We worry if the NRC is participating in some kind of malicious, malignant or narcissistic compliance issues over regulations with congress, a narcissistic technical ideaology that is destroying the industry. Basically self interested ideaology and technical propaganda overrides the facts. The ideaology is designed for capacity factor above safety and comment sense. It is a legacy of the 1970’s and regulator in bed with the utilities.

You going to think this is a comic book as you read along, we are only talking about a short period of time, with the times the regulators scratched their heads over the written gibberish in the plant bible the UFSAR.

Loss of Load Reactor Trip Function: On August 23, charger ED-206 failed resulting in loss of power to the 125 Vdc data logger panel. The design of the system does not include control room annunciation on loss of the charger The effect of this condition was that the Loss of Load reactor trip would not function.

LER 10-02-00: “Entry into TS LCO 3.0.3 was also determined to not be required because, as discussed in the TS LCO 3.3.1 Bases, the loss of load trip is not relied on in the safety analyses to trip the reactor upon a loss of load, and is intended only for equipment protection. As described in the TS Bases, Section B3.3.1, the purpose of the loss of load reactor trip is to prevent lifting the pressurizer safety valves and main steam safety valves in the event of a turbine generator trip during power operations. In the Loss of External Load safety analysis in Section 14.12 of the Final Safety Analysis Report, the high pressurizer pressure trip is credited with tripping the reactor. The loss of load trip is intended only for equipment protection and is not required for reactor protection. An apparent cause evaluation of the failure of battery charger ED-206 determined that the charger failed due to component aging because there were no regularly scheduled maintenance activities for the charger.

“Entry into TS LCO 3.0.3 due to the inoperable loss of load reactor trip function would have required that plant power be reduced to less than 17 percent in accordance with TS Table 3.3.1-1.” In addition, LCO 3.0.3 requires that when an LCO is not met and the associated actions are not provided that action shall be initiated within 1 hour to place the plant in Mode 3 within 7 hours (inspection report).

On August 23, the licensee lost the trip function associated with the loss of turbine load but did not recognize that this condition was a loss of a safety function and reportable within 8 hours as required by10 CFR 50.72 The inspectors reviewed....“reporting failure” is included as an example of a violation that impacted the regulatory process and subject to traditional enforcement. The inspectors reviewed the finding in accordance with the enforcement policy Section 6.9, “Inaccurate and Incomplete Information or Failure to Make a Required Report,” and concluded that the finding was Severity Level IV because it matches example 9: “A licensee fails to make a report required by 10 CFR 50.72 or 10 CFR 50.73,” and there was no associated violation of Severity Level III or greater. (inspection report).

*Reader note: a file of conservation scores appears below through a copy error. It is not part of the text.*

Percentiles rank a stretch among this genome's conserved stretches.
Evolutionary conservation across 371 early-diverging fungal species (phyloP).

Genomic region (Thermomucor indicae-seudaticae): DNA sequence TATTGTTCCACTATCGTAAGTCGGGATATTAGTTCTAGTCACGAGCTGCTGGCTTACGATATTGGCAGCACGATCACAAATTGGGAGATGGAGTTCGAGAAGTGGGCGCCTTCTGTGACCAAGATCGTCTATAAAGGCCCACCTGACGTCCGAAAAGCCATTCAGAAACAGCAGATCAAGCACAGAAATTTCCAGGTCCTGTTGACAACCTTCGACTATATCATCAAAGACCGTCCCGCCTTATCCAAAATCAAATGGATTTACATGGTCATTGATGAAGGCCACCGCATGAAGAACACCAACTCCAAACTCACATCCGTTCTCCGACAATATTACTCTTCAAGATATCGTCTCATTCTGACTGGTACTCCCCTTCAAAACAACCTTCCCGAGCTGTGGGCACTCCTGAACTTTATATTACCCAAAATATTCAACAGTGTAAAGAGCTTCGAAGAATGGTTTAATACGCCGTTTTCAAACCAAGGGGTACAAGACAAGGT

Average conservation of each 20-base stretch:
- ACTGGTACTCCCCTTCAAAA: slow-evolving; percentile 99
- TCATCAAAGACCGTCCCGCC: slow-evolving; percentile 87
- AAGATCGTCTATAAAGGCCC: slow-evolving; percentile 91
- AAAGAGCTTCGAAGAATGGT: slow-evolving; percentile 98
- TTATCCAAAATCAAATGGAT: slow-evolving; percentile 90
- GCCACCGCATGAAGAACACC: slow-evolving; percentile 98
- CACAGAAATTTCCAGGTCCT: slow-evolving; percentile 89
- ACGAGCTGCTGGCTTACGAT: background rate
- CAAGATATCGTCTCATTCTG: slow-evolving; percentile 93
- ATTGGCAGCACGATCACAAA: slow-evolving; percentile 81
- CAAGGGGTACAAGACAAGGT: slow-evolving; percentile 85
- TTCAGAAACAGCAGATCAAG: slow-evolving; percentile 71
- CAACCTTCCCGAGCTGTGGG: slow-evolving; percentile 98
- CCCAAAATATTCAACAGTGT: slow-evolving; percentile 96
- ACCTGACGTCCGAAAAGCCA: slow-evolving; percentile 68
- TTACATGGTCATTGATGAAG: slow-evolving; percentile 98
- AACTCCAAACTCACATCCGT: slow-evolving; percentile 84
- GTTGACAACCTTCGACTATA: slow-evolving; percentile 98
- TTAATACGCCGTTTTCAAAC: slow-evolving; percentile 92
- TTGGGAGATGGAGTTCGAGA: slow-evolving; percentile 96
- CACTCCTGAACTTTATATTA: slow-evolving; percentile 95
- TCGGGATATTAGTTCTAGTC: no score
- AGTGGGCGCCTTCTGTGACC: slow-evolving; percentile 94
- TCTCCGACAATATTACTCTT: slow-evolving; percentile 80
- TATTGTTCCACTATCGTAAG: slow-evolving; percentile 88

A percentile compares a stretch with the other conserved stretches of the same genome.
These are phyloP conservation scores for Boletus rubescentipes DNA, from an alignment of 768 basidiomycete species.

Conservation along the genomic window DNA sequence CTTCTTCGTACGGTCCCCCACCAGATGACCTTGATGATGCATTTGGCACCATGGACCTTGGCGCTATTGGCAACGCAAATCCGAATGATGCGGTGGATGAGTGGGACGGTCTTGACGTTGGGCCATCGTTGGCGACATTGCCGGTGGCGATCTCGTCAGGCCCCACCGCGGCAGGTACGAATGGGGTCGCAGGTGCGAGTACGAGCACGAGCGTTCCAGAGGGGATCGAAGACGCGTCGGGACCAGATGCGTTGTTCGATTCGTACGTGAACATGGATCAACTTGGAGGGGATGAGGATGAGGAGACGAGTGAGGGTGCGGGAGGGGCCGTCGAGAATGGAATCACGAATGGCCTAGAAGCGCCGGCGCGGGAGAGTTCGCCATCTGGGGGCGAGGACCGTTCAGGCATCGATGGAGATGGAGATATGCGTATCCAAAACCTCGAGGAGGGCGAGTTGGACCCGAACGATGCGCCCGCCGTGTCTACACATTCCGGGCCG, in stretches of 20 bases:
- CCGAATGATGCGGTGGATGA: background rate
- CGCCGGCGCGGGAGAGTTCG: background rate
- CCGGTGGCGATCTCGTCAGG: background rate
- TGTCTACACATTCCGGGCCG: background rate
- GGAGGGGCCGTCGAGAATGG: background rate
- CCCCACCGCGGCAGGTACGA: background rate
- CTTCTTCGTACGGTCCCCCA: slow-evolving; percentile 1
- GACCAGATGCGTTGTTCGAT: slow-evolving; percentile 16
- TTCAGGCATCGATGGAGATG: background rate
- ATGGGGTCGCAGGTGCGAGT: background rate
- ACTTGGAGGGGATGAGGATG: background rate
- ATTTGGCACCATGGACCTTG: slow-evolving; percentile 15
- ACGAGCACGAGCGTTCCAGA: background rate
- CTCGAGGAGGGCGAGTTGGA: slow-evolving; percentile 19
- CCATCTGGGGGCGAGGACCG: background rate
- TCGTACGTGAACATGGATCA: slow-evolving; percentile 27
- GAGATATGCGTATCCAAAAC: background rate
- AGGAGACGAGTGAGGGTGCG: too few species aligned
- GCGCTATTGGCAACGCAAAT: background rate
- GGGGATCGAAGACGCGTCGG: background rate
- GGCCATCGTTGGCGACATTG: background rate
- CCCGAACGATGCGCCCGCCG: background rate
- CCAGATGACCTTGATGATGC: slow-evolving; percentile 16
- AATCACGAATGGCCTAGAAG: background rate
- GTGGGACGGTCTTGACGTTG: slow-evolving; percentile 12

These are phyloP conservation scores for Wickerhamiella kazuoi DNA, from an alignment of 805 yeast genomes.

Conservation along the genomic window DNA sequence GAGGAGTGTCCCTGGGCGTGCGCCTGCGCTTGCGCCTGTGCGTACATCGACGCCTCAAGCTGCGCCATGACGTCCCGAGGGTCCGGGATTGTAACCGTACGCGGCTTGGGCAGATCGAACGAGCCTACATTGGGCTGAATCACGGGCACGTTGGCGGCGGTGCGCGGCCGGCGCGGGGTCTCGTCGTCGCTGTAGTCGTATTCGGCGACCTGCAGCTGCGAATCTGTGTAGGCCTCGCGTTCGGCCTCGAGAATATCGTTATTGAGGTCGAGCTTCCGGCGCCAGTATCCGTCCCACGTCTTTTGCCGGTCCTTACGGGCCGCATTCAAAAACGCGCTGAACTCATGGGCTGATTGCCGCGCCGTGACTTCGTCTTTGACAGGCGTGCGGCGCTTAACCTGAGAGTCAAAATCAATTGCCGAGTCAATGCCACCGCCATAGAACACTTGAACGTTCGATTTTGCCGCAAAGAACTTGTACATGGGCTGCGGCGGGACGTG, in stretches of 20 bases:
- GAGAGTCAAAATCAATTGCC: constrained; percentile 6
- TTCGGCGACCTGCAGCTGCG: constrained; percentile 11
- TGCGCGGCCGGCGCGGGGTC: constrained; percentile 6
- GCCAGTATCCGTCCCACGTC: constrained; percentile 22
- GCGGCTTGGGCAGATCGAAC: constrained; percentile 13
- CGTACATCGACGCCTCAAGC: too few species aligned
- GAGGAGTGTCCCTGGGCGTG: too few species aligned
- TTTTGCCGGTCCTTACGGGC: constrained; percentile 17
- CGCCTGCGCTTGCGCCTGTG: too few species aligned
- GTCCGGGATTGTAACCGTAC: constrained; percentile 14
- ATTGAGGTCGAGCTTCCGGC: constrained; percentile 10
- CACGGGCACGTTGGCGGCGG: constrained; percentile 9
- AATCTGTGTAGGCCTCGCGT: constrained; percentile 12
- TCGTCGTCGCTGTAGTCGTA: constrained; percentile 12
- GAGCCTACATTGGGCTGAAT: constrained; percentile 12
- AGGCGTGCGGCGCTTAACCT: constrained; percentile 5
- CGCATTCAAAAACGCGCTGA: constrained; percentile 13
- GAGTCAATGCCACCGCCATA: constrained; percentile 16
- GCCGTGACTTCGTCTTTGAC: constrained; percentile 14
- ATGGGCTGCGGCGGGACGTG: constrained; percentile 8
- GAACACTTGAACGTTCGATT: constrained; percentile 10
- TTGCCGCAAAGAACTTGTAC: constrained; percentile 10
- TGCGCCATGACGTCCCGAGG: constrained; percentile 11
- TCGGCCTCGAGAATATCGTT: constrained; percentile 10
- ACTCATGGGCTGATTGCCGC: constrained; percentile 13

You get it, the spinning component, engineering and organizational problems in the ether of history past and future. The reoccurring capacity factor issue with the unreliable leaking CRDM seals and many plant shutdowns over them. The Leaking CRDM seals drove Palisades into locking employees in the containment trying steam cook them like vegetables and fish with the seals in 2008. Last inspection report it drove the employees into having procedure issue with visual exam requirement...or at least letting the NRC discover the problem. In this day and age with critical equipment illumination and visual acuity inspections requirements, how come they don’t have electronic device to measure illumination and record distance? Dad, what are the movies and pictures? They are going to have issues with VT-2 in the next inspection report. One day the NRC dings them on ASME codes and procedures issues, the next day they flub the VT-2 inspection requirements because they weren’t following and aware of the Palisades VT-2 procedure issues. This isn’t about codes and procedures...they are inspecting a critical safety component of the reactor vessel.

In a very short period of time over two inspection reports we are going to see reoccurring issues and over again. One wonders on a decade level look how many problems reoccur over and over again. It is absolutely mind boggling on a nation level how these plants don’t learn from each other...the reoccurring problems on a national level.